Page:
Uganda´s Educational System
Compulsary education: entitlement and reality
Many children and adolescents are denied the opportunity of a proper education. Children under 15 years of age are generally entitled to attend school. Each national has the right to demand seven years of education. Hence, sometimes adults who have been denied this right during their childhood can be seen hitting the books again. Basically the attendance of primary school is exempt from charges. Nevertheless, many children are unable to attend school, sometimes because they have to contribute to making a living or take care of their younger siblings, sometimes because their families just cannot procure the money needed for additional costs of school attendance.
A school day in Uganda is quite long for the pupils. Distances of up to an hour of walking have to be covered to reach school. Classes start at 8 o´clock and the pupils attending higher classes often have to be there an hour earlier for learning. Classes end between 4 and 5 pm. Back home the school uniform has to be washed and the shoes need to be cleaned. After doing the household chores homework has to be done before the children can have dinner.
In a country like Uganda where half of the population is younger than 14 years of age the educational system is of particular significance. But it equals a pyramide with a wide basis which is becoming really narrow very quickly as it rises. Only a vanishing minority will reach the top of the educational system and be able to attend university.
The school year is devided into three parts (terms) and it ends in December.
The pupils are given a certificate after each term, the third certificate is ruling about promotion. The school fees have to be paid at the beginning of each term.
• duration: 3 years
• ages: from 3 to 6 years
Nurseries are not spread all over the country, in many regions, especially the rural areas, there are no nurseries.
• duration: 7 years
• ages: from 6 to 13 years
• school fees: officially none
• certificate: PLE (primary leaving examinations), entitles to attend Secondary
• duration: 6 years ( 4 years of basic level, 2 years of advanced level)
• ages: 13 to 19
• school fees: from 5 € to 90 € (publicly-maintained schools)
• certificate: O-level after 4 years (S4)
A-level after 2 more years leads to UACE (Uganda Advanced Certificate ofEducation), entitles to attend university
General compulsory education since 1997 (primary school), each national is entitled to
demand 7 years of education.
In principle publicly-maintained primary schools are free of charge. Still the families are often charged extra payments whenever the government neglects its duties. Even if the attendance is really free of charge many children are denied it. The costs for the school uniform and the learning materials often exceed the families´ budgets by far. Very often the child´s manpower is needed at home.
School fees from 5 € to 90 € - depending on quality and place of location - have to be paid (schools in towns are more expensive than those in rural areas).Of course private schools are a lot more expensive (from 50 € to 200 €).
Very few families are able to afford the school fees. Hence most pupils have to leave school after 7th class. In total less than 15 percent are attending secondary school.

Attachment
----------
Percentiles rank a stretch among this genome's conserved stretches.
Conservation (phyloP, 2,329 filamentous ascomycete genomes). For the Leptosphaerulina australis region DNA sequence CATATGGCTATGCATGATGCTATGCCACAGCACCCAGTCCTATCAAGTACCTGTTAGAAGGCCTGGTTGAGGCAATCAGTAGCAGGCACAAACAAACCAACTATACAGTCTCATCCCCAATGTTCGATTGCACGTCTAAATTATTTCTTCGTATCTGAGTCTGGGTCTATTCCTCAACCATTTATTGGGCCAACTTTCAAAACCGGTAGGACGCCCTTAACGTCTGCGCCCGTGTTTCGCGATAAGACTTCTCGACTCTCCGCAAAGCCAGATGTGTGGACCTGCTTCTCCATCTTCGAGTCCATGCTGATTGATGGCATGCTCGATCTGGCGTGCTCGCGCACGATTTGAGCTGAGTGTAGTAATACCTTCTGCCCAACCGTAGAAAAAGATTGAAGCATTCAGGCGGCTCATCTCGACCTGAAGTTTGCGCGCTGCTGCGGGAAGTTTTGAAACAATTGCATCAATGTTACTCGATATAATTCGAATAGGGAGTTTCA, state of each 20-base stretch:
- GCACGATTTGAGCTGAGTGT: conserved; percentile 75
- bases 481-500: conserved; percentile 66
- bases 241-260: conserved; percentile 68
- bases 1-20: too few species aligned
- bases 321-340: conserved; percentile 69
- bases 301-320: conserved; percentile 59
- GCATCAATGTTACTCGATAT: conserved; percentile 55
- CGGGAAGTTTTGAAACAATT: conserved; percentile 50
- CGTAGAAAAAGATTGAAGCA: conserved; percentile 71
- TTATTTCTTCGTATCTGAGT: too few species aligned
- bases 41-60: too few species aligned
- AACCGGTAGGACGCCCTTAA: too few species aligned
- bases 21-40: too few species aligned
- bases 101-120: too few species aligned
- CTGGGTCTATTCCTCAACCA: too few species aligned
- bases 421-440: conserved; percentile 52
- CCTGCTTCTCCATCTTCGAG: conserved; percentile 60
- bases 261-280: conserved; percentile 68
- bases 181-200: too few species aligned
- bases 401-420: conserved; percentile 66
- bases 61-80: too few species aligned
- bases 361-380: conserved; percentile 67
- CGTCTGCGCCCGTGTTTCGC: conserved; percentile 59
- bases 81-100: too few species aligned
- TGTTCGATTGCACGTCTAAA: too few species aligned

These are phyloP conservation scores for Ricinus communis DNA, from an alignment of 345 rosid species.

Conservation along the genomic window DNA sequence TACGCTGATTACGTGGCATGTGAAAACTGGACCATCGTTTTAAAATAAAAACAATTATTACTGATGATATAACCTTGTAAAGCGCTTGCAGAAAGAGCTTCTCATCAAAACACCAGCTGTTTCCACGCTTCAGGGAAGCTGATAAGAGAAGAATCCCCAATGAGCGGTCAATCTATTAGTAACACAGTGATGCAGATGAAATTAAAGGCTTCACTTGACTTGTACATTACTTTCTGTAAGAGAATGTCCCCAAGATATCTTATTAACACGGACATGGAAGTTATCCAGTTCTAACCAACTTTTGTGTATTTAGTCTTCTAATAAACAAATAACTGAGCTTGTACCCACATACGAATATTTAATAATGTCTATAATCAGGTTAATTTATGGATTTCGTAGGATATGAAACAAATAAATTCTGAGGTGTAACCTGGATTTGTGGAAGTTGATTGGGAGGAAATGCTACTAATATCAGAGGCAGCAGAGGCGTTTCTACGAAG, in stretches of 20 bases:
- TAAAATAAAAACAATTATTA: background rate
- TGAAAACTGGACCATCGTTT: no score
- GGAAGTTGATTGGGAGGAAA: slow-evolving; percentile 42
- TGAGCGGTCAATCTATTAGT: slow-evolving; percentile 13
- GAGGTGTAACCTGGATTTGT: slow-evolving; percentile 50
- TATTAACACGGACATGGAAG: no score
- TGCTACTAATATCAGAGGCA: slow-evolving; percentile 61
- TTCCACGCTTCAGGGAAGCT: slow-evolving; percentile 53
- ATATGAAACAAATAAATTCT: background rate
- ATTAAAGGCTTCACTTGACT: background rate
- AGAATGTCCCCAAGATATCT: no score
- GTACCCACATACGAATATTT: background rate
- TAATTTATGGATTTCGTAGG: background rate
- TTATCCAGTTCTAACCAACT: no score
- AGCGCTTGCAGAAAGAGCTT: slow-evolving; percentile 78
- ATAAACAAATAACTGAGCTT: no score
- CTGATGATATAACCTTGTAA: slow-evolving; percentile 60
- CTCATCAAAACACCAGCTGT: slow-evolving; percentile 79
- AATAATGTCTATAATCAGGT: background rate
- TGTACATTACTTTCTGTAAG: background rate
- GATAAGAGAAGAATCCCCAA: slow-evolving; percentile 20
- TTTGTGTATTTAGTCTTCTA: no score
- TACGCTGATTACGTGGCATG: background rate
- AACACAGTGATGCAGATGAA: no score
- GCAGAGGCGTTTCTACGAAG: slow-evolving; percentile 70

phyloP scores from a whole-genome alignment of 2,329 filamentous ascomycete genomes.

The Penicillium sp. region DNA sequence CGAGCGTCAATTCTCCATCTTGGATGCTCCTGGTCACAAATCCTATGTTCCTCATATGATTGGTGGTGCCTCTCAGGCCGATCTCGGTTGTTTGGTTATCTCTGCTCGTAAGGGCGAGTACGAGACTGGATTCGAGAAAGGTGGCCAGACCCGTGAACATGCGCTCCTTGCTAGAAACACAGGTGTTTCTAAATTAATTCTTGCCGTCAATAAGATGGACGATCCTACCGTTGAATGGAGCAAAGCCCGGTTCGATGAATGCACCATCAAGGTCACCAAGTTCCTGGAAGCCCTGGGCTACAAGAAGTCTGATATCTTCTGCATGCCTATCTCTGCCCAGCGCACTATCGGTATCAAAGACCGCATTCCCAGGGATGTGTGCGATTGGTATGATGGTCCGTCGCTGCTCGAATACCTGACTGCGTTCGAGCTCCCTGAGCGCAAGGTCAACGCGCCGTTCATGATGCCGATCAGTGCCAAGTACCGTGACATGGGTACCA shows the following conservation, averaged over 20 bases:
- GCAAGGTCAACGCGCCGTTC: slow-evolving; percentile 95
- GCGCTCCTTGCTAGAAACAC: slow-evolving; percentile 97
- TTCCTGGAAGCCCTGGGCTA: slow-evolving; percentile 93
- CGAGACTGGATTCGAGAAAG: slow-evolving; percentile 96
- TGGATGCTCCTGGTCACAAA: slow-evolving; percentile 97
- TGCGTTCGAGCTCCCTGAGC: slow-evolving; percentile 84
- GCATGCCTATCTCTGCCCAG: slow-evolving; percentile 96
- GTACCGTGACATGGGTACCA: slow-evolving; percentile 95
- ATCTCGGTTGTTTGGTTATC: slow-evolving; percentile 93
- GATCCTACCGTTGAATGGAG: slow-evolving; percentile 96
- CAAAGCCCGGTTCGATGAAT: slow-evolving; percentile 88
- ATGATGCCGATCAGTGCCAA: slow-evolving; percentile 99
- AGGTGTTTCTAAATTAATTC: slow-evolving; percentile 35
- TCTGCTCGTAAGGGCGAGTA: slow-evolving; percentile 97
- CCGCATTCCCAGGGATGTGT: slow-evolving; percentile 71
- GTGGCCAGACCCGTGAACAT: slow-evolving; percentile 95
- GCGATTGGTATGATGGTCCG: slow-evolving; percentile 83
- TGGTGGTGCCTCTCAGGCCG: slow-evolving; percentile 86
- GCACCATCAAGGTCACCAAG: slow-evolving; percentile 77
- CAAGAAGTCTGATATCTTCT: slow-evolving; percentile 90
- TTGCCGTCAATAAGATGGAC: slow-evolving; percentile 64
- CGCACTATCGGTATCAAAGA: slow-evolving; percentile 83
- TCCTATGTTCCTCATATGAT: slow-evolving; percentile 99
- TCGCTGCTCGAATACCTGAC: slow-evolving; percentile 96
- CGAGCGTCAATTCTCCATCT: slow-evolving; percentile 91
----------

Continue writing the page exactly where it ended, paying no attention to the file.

Private Schools and Church-related Schools:
Besides the publicly-maintained schools there are, of course, private schools, mission schools and boarding schools which are offering a high standard of education. However, these schools are unattainable to most Ugandans.
School enrolment figures: 80 to 100 pupils per class are very common
Poor education of teachers
Teachers´ low wages: due to low monthly wages of 50 € to 80 € the teachers´ motivations often leave a lot to be desired which is, in turn, reflected in a poor quality of tuition.
School fees: the school fees and the learning materials are unattainable to most Ugandans.
Accessibility: all too often schools can be reached by marching for hours only, especially in rural and remote areas.
Infrastructural problems: many a time school buildings are in bad condition, facilities are desolate and hardly any teaching materials are available.
Many secondary pupils are living in boarding schools in order to have a better chance of preparing for their examinations.
Their families have to raise 200 € to 400 € per annum for school fees. Additional to high acquisitions costs for necessary equipment (mattress, bed sheet, blanket, mosquito net, washing and sanitary articles, washbowl, bucket, canister, dinner set, suitcase - mostly a metal box - with lock, 2 school uniforms, partly private clothes, notebooks, pens, biro, materials for maths such as set square, a pair of compasses and others plus about 4 kg of sugar per term) some extra money for school supplies and fresh fruit is needed.
Despite the high charges there is no luxury in these boarding schools. Usually shabby nissen huts are used as dormitories for more than 100 children. One try-storey bunk bed is standing next to the other with hardly any room in between. Actually there are no tables, chairs or wardrobes at hand, each pupil is keeping his personal belongings in a suitcase or box under or in his bed.
Clothes lines are hanging throughout the hall for drying the hand-washed clothes, there is no chance for privacy. Only extremely expensive schools have dining-halls, in ordinary schools the children have to eat on their bed in case of rain.
The school day is filled with classes and obligatory study time from morning until evening.
There is mostly no opportunity for a trip home except during the holiday.